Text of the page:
Chris O’Neil, Line Pilot & Part-time EC Instructor Pilot
REACH 13 – Upland, CA
How would you summarize your job?
I’m an emergency medical helicopter pilot who transports injured or critically ill patients with a medical team.
What do you like most about your job?
Flying! When you can strap a six million dollar helicopter to your butt and just go do it—that’s more fun than any amusement park ride. I also like that we have such diverse missions at this base. In one day, we might do an interfacility transfer to Ridgecrest, then do a scene call in Chino and then go to Santa Barbara. It doesn’t get boring!
What did you want to be when you grew up, and what are some highlights from the time between then and now?
I wanted to be a helicopter pilot. I grew up in a rural area outside of Philly. They had volunteer fire and ambulance. I was a junior fireman and ran on the ambulance as well. One night there was an accident. I was assisting at the scene, and I heard a helicopter. It landed down the road. When the crew came and picked the patient up, I was like, that’s it! That’s what I want to do! So I went to the airport and started taking flying lessons when I was 16. My instructor was retired from the Air Force, and I went into the Army after high school. I loved the camaraderie in the military. I loved the diverse missions. I was in for 21 years, and I flew both helicopters and planes.
After I retired from the Army, I worked for a contractor. I was back in Afghanistan, I was in the Bahamas, then back in the States. I worked for the DEA for four years also. It was fun. I worked counter-narcotics in a King Air.
It’s by far the best job I’ve ever had, especially when you look at the big picture. Everything timed out perfectly with REACH. I’ve been working for REACH since January of 2013. I’ve gotten to fly at all the bases in Southern California. I was a 407 guy at REACH 11 before I came to REACH 13. I’m a company instructor pilot now, too.
It was difficult to change gears from the military to REACH. You know, coming back to rules plus working under part 135 rules. It’s a good thing, though—it’s for everybody’s safety—but it was like drinking out of two fire hoses at first!
One thing I like about REACH is that it just takes one person—if someone feels like there’s any kind of safety risk with a call, we don’t go. It’s all about safely. The most important thing about being confident is not being over confident. Something else you learn here is when to tap out. Whether it’s physical or emotional or whatever, if you’re done, you’re done. Nobody questions that here. I think that’s the thing I appreciate most about REACH.
On the path that led to where you are today, what were your main supportive and/or motivational influences? They can be people, institutions, life events, anything.
I guess my first influence was the very first guy I ever flew with, Retired Colonel “Blackie” Carney. He was called Blackie because he had jet black hair like Elvis. He was the one that kind of pushed me in the direction of going in the military. And in the military, I really learned a lot from the Vietnam-era pilots that I had the opportunity to fly with. I learned so much that was not in books about how to make aircraft do what they can do. These guys had learned to do things with a helicopter that just can’t be done! It was because of their intuition and their life experiences. When I became an instructor in the military, I passed that knowledge along. That’s something else I like about REACH—if you know something, pass it on.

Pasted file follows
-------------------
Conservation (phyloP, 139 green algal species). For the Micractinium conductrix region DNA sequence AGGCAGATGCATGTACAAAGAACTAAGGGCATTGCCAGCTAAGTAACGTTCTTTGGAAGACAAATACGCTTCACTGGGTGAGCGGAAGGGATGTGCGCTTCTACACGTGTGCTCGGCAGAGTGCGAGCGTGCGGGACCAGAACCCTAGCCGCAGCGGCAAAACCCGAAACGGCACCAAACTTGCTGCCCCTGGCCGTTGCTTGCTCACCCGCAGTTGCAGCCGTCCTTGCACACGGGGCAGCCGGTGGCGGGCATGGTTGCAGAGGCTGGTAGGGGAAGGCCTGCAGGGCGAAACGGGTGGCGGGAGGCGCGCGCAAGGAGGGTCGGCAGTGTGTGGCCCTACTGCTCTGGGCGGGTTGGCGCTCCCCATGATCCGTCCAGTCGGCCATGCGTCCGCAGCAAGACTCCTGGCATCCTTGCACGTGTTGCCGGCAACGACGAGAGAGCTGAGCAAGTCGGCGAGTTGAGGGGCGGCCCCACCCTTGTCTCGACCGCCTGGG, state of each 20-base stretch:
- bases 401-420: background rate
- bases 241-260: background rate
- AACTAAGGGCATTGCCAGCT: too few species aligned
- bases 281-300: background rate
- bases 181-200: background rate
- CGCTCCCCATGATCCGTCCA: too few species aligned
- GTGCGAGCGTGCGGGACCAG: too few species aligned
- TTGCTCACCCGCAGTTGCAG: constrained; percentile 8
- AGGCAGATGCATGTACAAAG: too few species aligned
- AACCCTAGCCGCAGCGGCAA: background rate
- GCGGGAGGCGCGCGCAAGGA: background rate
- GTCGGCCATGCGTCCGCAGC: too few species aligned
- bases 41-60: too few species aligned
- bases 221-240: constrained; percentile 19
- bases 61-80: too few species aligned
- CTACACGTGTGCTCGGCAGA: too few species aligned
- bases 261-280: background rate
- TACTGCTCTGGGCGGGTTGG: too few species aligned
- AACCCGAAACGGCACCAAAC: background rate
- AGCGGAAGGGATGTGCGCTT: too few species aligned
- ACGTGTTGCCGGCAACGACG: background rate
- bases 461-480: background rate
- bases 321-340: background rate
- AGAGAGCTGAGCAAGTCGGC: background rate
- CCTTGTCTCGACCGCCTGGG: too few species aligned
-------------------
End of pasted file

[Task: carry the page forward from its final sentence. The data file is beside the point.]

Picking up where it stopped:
What’s the most challenging thing about your job?
I wish we could just make it so that no kids ever get injured. The kids are the toughest part; it’s really hard, especially if you have kids yourself.
What do you appreciate most about your coworkers?
The close family feeling, the camaraderie on these teams. It’s very, very close to what it was like in the military. It’s one of the reasons I came to REACH. And everyone here is dynamite—crews, pilots, technicians, admin—everyone.
What do you consider your leading contribution to the REACH mission of “always do what is right for the patient”?
If I had to put it in one word: adaptability. The ability to think outside the box, to think on the fly. You always have to be able to shift and tap into multiple facets. You have to be a chameleon and still represent all the ethics and values, your own and the company’s. You have to be able to wear different hats. If the situation changes—the weather, something with the patient, something with a family member—you have to adapt and put on the right hat.
Who’s in your family?
- Wife: Ada
- Son: Andres (14)
- Son: Joey(22)
- Two dogs and two cats
The most impressive thing here at REACH 13—and it happens all the time—is the synergy between everybody. We play with each other, we listen to what’s going on in each other’s lives, we watch movies, we sit outside and watch the warbirds. But as soon as a call comes in, a switch flips and we’re on. That whole medicine in motion thing works. It makes it so awesome. A buddy of mine, who was also in the military flying AH-64A Apaches, flies EMS as well. He said the coolest thing about this job is that we are now using all our training and skills we used to take lives with, to save lives. That came full circle to me when I moved here to Upland. The whole reason I started this adventure 28 years ago was because I saw a helicopter land on a road. It took me a while to get here, but I made it, and the journey was awesome.
Chris shares a joke:
A little boy said to his mother, “Mommy, when I want to grow up I want to be a pilot!” His mother replied, “I’m sorry, son, but I’m afraid you can’t do both.”